One of the most anticipated vehicles in years is the Lexus LF-A, a 550 horsepower, V-10 engined, 2 seat wonder, built from carbon fiber and aluminum. Taking seven years to develop, only 550 LF-As will be built, at a price of $375,000 each.
But the price, far above the most expensive Lexus (the LS Hybrid), is not the most striking aspect of this product. Toyota’s effort to market this special vehicle gives the most pause.
Lexus has one challenge ahead — creating a brand worthy of commanding the $375,000 price tag. While Toyota has been successful with marketing the luxury division, Lexus is not considered in the same league as Ferrari, Rolls-Royce, and Lamborghini, where customers are willing to pay for not only a luxury car but a luxury car maker heritage. Thus the goal of the LFA is to be a halo car for the brand.
First, Toyota released video of the LFA being driven on the Nürburgring race track. The video was meant to display the sporting aspects of the car and reinforce the special development of the vehicle. Nürburgring is a very technical handling oriented race track on which many manufacturers have used for race car handling “cred” for vehicles as well as engineering development (Cadillac’s CTS-V is an example).
Second, Toyota took a few plays from Chip and Dan Heath’s Made To Stick (unexpectedness, concreteness, credibility) by integrating its carbon looming history into the car’s background. Little known fact: Toyota owns one of two looming machines in the world. These looms weave carbon fibers into complex shapes. Toyota has decades of experience. So for the LF-A it used an unexpected fact (Carbon loom) as a sticky point to enhance the technology and experience that is built into the car, qualities that luxury buyers seek about brands like Aston Martin and Ferrari (Hand built quality, racing heritage, and race car-level technology trickled down into production road cars).
Next, Lexus wanted to ensure that its customers benefit from the LFA, not speculators who would only display the cars instead of actually drive them. Having the vehicles seen on the road strengthens the brand, with a special quality given the rare production. So the decision was made to only offer leases on the vehicle (save for Europe), with an option to buy. Moreover, Lexus will court influential customers to sift out speculators. In Automobile magazine Paul Rohovsky, National Manager of Advance Business Development at Lexus, states how Lexus is relying on its customer database, having a call center asking questions and developing a relationship experience.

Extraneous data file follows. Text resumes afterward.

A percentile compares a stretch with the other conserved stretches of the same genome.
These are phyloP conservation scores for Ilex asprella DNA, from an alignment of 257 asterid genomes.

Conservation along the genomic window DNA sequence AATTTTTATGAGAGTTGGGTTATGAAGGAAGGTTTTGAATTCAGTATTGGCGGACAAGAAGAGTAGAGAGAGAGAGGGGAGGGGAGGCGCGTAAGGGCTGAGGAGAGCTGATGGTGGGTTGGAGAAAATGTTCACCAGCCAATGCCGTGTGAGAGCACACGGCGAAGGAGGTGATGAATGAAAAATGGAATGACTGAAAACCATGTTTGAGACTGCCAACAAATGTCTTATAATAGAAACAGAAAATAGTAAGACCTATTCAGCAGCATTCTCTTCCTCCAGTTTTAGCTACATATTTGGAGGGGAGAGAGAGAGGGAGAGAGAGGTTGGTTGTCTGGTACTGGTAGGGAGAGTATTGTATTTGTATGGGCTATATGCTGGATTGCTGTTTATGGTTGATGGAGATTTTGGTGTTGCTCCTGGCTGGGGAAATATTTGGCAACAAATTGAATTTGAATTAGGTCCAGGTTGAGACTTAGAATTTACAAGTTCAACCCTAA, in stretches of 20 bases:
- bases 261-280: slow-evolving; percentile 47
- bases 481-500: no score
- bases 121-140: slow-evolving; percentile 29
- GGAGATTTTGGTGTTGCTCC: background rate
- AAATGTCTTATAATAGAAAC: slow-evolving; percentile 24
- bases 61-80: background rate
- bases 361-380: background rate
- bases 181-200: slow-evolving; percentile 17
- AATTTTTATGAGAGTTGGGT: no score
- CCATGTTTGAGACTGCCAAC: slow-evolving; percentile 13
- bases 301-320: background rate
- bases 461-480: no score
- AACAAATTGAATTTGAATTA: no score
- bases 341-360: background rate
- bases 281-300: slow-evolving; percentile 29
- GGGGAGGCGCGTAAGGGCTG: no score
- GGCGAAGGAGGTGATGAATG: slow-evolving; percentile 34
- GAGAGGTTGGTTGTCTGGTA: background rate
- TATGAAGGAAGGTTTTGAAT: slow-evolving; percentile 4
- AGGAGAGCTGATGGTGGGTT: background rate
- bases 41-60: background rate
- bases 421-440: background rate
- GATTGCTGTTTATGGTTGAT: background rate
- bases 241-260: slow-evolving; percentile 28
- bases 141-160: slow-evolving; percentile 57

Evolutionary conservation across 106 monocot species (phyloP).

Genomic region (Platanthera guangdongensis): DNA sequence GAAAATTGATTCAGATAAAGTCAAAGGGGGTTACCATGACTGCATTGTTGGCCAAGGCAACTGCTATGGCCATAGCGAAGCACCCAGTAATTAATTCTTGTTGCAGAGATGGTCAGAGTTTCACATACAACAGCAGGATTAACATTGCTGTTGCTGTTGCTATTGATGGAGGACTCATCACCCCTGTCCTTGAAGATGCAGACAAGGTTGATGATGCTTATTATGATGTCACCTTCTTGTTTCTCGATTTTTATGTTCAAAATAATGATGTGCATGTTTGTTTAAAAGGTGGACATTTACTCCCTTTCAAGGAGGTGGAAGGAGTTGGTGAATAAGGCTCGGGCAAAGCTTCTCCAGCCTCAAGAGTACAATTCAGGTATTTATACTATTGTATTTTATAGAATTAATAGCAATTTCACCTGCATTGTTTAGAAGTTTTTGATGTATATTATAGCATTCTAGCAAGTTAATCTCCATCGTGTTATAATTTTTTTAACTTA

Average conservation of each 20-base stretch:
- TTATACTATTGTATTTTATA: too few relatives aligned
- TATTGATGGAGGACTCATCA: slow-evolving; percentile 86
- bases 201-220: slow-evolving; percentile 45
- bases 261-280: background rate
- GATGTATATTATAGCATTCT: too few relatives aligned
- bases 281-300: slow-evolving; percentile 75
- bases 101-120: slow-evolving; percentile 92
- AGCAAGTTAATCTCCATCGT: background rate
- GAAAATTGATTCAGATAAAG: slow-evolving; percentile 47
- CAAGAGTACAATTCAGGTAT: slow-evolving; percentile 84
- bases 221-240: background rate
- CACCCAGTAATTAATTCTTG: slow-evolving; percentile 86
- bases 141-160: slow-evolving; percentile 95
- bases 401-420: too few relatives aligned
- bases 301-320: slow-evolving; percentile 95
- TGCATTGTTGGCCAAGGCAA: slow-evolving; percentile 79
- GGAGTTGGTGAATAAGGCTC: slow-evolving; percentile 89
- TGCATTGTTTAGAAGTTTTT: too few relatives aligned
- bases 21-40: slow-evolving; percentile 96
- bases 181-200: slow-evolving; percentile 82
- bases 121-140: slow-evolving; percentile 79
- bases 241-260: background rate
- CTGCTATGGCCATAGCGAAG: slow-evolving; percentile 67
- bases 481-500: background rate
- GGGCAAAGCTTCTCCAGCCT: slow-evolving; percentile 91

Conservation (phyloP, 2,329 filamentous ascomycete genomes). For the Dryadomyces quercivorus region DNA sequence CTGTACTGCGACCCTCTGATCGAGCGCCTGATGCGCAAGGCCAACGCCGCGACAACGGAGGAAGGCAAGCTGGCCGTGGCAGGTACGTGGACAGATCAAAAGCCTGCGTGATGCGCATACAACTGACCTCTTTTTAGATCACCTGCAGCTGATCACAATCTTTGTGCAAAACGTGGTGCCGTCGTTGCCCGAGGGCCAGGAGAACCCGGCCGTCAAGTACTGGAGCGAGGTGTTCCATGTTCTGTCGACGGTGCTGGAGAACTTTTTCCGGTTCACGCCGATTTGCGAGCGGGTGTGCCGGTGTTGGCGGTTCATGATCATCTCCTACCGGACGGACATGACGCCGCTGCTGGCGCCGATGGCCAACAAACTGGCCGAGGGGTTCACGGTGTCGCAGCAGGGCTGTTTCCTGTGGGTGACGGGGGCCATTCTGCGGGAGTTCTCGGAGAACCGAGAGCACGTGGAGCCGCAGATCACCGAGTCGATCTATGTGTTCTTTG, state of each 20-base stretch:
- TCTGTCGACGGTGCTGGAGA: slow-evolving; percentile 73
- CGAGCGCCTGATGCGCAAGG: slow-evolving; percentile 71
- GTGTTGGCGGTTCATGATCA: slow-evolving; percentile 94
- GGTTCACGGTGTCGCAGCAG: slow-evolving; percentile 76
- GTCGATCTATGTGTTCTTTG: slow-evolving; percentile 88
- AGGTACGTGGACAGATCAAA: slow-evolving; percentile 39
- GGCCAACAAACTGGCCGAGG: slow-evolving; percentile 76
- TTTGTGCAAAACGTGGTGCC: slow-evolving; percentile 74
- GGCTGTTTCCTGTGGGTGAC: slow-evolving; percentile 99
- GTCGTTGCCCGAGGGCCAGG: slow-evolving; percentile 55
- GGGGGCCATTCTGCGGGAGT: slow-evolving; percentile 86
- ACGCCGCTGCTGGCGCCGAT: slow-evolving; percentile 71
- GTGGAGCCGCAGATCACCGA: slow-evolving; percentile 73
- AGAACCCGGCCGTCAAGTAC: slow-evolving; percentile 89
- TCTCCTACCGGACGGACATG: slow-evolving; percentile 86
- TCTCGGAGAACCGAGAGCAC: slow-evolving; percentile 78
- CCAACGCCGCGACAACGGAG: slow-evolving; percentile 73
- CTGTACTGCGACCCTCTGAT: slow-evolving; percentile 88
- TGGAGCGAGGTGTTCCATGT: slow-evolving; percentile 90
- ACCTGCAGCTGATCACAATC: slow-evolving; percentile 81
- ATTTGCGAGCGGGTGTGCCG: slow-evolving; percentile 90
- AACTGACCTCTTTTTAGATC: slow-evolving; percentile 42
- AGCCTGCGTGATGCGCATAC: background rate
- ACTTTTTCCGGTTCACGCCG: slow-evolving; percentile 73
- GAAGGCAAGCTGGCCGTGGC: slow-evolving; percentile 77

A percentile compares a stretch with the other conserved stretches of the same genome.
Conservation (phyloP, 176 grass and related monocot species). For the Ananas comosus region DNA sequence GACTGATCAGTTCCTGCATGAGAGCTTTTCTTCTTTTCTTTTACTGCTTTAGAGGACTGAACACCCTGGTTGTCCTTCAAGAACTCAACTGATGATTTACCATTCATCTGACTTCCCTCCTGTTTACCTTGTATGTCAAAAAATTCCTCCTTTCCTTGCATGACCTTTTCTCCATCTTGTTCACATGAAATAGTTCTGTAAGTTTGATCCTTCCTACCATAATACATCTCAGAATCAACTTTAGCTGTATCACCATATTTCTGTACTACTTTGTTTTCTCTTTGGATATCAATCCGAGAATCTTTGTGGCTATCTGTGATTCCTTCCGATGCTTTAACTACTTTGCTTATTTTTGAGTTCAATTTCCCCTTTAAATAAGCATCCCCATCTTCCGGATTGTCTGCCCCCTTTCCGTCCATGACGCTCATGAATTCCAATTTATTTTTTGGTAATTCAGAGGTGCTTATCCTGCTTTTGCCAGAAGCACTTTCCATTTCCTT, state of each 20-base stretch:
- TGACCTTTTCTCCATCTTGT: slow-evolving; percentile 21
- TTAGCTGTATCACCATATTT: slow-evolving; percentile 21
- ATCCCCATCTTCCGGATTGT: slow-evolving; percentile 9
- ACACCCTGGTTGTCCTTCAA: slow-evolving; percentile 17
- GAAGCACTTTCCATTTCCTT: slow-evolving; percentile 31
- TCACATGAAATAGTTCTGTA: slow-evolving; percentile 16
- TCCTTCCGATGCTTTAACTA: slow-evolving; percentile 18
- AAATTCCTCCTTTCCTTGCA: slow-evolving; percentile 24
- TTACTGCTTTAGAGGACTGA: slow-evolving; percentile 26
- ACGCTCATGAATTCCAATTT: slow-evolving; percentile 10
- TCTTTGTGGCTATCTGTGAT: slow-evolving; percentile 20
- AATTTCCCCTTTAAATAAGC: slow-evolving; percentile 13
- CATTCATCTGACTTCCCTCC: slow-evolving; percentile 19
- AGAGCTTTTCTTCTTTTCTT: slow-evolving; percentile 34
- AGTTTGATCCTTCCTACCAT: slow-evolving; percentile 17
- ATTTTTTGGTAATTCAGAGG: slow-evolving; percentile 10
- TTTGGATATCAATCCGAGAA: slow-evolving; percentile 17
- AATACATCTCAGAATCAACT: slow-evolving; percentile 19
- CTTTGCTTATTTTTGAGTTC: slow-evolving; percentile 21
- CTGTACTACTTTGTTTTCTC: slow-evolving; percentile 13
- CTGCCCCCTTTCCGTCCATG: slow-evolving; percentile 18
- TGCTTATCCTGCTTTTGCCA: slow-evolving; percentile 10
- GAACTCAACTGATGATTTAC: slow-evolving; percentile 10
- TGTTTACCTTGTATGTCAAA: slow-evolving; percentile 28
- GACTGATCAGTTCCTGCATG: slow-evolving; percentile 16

If this sounds familiar to segmenting and developing strategy using analytics, you’re getting a gold star. Lexus has created exclusivity and excitement through energizing its customer base to help expose its brand to new customers (for more on an example of segmentation, see the Zimana blog post on segmentation and the Orient Express). There are also hints of a shared customer-service provider experience — a leasing program can lead to further customer interaction with specially dedicated Lexus service and sales professionals. This controlled experience mimics online social groups that discuss specific products, such as Facebook Fans.
You can also see a great discussion video by Editor-in-chief Jean Jenning of Automobile with Brian Bolain at Lexus — Brian’s Lifecycle Manager position implies cross function responsibility for managing a great experience for the customer throughout the product usage.
All in all, Lexus’ approach for the LF-A contains solid ideas of marketing, analytics, and customer service detail from which all businesses can learn.